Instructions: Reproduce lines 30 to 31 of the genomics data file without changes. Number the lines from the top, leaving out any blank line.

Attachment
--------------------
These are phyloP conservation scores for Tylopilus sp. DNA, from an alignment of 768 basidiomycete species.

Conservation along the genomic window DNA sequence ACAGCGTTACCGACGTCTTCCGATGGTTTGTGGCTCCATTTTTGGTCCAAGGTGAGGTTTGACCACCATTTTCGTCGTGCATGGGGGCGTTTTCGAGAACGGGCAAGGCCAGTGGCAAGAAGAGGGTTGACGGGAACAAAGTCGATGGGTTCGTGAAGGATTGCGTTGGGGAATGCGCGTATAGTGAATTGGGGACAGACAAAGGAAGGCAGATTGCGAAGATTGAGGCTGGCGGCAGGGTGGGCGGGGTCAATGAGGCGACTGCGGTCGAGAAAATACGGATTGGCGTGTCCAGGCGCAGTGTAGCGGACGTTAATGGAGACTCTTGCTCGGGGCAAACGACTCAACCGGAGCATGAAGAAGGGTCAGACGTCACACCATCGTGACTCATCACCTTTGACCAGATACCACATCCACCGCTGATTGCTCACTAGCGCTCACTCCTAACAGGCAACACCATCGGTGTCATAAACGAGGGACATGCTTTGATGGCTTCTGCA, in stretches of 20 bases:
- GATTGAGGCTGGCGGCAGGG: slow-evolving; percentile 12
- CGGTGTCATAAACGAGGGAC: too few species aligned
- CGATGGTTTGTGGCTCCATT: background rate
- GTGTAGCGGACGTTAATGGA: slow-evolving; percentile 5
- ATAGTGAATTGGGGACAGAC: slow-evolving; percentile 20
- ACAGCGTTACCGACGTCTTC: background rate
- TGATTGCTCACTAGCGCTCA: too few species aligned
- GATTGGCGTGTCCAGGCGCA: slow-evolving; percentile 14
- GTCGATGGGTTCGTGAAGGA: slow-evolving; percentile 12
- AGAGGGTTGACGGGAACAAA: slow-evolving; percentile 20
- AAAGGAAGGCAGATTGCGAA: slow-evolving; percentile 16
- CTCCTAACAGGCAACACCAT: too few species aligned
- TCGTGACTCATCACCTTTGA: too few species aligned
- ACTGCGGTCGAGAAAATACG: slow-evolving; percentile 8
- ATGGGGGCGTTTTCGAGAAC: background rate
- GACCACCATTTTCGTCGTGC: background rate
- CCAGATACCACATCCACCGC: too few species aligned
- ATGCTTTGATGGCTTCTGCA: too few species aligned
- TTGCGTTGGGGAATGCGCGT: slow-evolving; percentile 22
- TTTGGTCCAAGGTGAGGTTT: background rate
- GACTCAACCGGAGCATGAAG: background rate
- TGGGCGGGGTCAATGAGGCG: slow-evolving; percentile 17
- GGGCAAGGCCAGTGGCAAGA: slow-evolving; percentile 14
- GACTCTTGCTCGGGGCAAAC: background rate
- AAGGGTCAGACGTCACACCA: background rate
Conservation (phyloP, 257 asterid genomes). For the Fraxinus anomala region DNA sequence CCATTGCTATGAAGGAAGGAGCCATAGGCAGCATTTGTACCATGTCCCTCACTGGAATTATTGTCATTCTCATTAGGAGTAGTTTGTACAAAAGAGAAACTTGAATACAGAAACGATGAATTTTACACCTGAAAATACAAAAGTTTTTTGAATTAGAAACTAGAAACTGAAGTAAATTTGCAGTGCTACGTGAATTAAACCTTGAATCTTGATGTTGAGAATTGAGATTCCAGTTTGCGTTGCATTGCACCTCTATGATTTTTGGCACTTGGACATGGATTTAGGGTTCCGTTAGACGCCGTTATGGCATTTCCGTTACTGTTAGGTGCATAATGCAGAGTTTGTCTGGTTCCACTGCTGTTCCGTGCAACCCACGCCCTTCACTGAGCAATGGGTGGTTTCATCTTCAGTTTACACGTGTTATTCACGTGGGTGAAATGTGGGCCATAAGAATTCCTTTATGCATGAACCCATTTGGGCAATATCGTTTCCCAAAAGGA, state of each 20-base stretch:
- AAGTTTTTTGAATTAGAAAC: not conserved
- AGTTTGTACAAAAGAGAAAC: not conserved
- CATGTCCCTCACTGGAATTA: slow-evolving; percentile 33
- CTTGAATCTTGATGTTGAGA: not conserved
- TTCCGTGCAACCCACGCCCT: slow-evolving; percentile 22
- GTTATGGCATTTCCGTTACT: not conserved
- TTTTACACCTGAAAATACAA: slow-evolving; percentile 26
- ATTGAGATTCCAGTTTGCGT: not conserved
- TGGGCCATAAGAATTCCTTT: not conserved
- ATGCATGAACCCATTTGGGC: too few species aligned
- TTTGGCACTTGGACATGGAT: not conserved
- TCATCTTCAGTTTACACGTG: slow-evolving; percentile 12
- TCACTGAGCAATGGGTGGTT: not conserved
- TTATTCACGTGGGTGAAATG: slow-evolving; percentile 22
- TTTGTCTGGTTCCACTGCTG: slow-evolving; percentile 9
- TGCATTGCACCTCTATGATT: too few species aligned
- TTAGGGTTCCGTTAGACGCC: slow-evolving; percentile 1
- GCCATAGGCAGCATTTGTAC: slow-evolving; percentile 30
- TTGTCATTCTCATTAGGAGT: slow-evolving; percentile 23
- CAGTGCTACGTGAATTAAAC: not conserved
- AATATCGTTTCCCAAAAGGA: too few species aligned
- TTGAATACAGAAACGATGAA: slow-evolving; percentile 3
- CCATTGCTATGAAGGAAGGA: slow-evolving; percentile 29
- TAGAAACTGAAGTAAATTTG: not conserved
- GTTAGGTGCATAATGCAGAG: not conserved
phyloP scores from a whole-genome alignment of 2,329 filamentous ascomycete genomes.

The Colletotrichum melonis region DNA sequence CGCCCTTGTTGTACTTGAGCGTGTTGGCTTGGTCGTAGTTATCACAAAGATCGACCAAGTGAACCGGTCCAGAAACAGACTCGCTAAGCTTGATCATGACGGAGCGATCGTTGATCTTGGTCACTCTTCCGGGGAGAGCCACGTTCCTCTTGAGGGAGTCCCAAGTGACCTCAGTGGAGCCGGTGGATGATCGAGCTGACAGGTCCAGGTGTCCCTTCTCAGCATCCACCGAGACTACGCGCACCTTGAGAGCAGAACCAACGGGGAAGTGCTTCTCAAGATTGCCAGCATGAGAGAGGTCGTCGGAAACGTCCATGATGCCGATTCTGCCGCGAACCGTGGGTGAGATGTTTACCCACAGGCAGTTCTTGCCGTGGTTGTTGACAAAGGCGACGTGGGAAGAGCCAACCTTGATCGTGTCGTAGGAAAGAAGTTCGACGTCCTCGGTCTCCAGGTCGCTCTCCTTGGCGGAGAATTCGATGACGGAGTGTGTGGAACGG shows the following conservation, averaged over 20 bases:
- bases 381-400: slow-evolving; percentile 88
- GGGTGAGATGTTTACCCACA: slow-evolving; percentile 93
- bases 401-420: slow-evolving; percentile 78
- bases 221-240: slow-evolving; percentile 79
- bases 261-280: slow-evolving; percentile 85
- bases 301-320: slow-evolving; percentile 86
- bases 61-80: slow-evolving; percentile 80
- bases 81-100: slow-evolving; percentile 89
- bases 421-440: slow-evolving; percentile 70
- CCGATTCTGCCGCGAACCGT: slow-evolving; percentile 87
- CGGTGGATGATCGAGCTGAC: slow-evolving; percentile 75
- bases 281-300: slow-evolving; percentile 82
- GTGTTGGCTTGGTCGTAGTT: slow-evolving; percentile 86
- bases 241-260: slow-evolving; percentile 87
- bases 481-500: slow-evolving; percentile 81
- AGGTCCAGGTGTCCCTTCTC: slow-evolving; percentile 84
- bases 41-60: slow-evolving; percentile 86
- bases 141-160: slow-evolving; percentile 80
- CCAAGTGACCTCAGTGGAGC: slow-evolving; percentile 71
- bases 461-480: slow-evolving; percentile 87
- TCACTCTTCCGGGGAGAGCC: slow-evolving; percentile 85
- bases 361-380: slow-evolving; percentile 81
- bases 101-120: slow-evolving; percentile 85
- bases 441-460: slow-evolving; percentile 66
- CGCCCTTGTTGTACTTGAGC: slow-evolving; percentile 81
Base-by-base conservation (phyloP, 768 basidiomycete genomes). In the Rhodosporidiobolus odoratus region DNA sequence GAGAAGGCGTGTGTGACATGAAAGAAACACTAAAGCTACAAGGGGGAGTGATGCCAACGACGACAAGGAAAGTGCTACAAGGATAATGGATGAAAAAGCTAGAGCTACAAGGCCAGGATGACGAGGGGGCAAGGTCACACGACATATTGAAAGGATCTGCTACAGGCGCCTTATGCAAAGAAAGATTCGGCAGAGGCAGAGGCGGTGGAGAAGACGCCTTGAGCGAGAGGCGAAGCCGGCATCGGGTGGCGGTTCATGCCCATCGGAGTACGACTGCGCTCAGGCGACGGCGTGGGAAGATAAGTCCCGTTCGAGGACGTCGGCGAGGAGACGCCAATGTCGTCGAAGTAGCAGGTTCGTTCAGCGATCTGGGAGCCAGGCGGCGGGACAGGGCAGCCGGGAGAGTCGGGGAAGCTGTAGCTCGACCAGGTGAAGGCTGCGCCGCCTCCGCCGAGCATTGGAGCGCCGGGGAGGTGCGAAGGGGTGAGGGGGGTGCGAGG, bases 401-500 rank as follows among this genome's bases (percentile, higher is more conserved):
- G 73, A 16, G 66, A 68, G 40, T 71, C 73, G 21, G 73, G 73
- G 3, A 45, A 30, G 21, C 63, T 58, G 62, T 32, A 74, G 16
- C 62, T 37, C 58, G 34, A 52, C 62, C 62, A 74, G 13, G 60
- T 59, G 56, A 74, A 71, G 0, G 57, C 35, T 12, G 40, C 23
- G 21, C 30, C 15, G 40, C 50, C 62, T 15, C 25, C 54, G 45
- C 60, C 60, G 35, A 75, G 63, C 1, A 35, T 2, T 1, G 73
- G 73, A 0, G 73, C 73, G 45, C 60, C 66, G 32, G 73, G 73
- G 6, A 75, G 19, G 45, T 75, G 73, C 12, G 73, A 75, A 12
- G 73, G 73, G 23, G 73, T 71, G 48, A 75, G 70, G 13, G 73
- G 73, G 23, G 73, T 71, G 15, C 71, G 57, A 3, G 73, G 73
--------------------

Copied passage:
- AGTTTGTACAAAAGAGAAAC: not conserved
- CATGTCCCTCACTGGAATTA: slow-evolving; percentile 33